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Downtown will need spruce-up for Cedar Cove Days
Plans for the renovation of downtown Port Orchard will take some time to accomplish, as demonstrated by the complexity of the construction of the downtown parking garage and construction of a new library.
In the meantime, however, there is a sense of urgency to sprucing up Bay Street in anticipation of the upcoming Cedar Cove Days.
Scheduled for Aug. 23-27, Cedar Cove Days is intended to celebrate the work of local novelist Debbie Macomber by sponsoring book-related activities and bringing fans together with the author.
Macomber’s fans number in the millions, and sponsors still expect several thousand people to converge on Port Orchard for the event desite pessimistic economic conditions that could still adversely effect vacation budgets.
“We’re doing pretty well in spite of the economy,” said City Councilman Jerry Childs, who is one of the event’s planners. “We’ve been able to raise money, and have proven wrong those who would have us postpone the event to a later time.”
Still, the sponsors have needed to scale back. Even though all local hotels are booked, some of the higher-priced events have been downsized.
For example, multiple boat trips featuring Macomber have been reduced to a single cruise.
“We’ve needed to lower our sights,” said organizer Cindy Lucarelli. “But the extra boats will still be there if we need them.”
Childs said that the city will encourage local merchants to clean up their facades and may provide support to do so.
Additionally, some of the empty storefronts will be used for event activities, such as an information center or for merchandise sales.
And the space between Myrhe’s and Slip 47, where a building used to stand, will need to be cleaned up and used for crafts or displays.
A quilt store and a media center are other possibilities, according to Childs.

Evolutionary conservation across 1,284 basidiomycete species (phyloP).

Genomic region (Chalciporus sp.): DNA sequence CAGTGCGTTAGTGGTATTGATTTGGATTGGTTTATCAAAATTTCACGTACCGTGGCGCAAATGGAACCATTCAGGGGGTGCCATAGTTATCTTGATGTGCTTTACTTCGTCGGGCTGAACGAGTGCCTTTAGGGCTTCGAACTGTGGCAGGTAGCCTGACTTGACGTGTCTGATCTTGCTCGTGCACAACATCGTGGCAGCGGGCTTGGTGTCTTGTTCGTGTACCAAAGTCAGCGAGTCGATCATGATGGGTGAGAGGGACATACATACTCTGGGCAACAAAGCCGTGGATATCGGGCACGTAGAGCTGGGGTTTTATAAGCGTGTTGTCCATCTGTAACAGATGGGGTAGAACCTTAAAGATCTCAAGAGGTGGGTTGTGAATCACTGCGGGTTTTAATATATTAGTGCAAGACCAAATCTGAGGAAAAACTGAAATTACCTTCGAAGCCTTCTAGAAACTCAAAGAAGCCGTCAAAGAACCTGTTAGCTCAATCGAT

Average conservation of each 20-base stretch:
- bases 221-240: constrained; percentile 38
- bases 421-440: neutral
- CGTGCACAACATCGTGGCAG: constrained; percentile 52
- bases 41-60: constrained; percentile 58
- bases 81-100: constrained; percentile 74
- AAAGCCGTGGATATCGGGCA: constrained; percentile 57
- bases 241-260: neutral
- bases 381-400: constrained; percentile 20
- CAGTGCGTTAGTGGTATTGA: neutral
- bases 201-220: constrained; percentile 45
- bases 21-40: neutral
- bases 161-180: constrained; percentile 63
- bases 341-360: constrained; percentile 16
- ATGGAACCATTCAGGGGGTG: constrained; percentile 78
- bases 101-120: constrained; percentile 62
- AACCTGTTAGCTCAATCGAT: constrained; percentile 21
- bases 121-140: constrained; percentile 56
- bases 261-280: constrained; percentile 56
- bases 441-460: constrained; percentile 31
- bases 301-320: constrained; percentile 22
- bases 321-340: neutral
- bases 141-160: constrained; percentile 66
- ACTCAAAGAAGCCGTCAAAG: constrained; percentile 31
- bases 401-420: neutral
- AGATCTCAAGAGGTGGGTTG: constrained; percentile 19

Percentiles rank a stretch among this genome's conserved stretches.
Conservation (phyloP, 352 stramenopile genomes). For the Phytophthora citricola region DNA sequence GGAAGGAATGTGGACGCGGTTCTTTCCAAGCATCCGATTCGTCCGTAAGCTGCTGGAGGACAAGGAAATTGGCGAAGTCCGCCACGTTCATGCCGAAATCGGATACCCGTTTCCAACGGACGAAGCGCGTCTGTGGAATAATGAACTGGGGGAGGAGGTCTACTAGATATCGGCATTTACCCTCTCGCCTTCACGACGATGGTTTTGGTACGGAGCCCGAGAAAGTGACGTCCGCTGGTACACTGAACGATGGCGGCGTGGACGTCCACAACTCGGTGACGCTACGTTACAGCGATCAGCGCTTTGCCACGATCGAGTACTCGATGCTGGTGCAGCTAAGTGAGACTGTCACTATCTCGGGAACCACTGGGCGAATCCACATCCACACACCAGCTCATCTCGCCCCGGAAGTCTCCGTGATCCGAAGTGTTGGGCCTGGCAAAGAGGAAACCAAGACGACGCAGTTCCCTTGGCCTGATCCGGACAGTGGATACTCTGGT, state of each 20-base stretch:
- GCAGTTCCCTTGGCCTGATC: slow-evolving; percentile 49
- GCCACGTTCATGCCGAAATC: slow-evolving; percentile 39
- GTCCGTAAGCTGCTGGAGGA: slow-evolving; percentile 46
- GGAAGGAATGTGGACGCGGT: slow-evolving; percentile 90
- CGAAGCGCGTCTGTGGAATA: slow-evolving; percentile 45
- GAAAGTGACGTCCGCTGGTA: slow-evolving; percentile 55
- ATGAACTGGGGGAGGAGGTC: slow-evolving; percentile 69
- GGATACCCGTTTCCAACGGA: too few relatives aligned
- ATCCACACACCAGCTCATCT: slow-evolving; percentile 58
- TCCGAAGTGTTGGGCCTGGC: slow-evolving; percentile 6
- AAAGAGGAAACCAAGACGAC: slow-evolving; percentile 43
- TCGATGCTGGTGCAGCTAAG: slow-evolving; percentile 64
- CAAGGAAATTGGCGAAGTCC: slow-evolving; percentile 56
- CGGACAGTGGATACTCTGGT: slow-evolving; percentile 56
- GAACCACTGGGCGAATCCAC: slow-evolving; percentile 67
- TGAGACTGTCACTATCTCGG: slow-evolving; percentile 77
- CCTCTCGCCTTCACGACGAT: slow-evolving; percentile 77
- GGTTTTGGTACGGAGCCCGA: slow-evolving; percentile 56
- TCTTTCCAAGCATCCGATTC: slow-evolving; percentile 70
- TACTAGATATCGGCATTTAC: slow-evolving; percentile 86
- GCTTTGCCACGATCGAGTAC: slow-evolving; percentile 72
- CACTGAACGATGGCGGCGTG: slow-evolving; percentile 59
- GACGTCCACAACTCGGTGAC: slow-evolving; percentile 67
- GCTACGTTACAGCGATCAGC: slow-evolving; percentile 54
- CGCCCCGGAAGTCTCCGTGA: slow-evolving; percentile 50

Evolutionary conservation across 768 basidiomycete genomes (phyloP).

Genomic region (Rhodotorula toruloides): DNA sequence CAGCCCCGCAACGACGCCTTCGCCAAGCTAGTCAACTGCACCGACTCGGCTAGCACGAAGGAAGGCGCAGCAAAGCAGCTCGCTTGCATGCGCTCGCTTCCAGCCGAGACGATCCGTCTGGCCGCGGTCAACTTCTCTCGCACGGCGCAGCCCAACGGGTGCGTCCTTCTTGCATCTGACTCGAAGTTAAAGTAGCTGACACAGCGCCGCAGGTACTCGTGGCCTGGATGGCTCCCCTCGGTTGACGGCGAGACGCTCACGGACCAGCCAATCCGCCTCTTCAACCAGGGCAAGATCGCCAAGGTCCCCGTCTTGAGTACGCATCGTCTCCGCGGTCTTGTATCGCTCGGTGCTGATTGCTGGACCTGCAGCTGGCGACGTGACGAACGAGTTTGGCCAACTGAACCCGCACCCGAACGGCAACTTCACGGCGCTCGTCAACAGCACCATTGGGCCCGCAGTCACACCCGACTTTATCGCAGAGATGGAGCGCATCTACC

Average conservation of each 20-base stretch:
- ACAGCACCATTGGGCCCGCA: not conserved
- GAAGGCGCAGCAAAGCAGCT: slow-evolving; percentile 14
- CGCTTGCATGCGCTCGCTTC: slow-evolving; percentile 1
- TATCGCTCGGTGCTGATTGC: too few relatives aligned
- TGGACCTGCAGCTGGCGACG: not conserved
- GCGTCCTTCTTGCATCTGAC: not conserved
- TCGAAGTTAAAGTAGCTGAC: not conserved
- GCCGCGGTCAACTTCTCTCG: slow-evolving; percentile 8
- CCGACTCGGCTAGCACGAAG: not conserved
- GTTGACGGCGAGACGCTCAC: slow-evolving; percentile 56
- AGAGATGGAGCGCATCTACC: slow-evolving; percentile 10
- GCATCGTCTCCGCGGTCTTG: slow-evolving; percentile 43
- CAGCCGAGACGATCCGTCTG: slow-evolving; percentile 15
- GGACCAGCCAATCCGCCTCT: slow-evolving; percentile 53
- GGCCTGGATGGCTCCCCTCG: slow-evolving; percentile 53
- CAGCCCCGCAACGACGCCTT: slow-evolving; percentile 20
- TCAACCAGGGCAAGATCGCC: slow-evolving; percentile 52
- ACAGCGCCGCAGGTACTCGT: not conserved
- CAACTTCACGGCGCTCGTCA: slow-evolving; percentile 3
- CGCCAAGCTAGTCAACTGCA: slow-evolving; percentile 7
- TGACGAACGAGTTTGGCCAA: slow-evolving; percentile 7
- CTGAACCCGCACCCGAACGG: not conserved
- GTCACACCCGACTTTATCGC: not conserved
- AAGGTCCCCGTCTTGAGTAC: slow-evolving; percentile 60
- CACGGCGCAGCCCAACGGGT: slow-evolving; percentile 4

“There are some things we need to do in order to clean up downtown,” Childs said. “We’ll need to get some flowers and signage and maybe do some painting where it’s needed. But there are some things that we cannot control.”
The Cedar Cove of Macomber’s books is modeled after Port Orchard, with many of the local landmarks recognizable.
Macomber uses literary license in her books, but her home town provides the raw material.
Even as a certain amount of cleanup is required event sponsors don’t seek to file away all of the town’s rough edges.
Keeping Port Orchard real will be part of the charm.
“In her books, Debbie doesn’t portray Cedar Cove a resort,” Childs said. “It is a working-class town with real people who have real problems. So there is nothing that we will have to apologize for.”
Lucarelli is now recruiting volunteers to help with the cleanup, which will include a lot of landscaping and weeding.
She admits that some of this will require a certain amount of tact, as private property owners might not take kindly to hearing that their lawn needs to be mowed.
“Port Orchard is an old town,” Childs said. “And like a lot of towns that have been around for 100 years, we have some warts.”
For information about Cedar Cove Days, go online to www.cedarcoveassociation.com.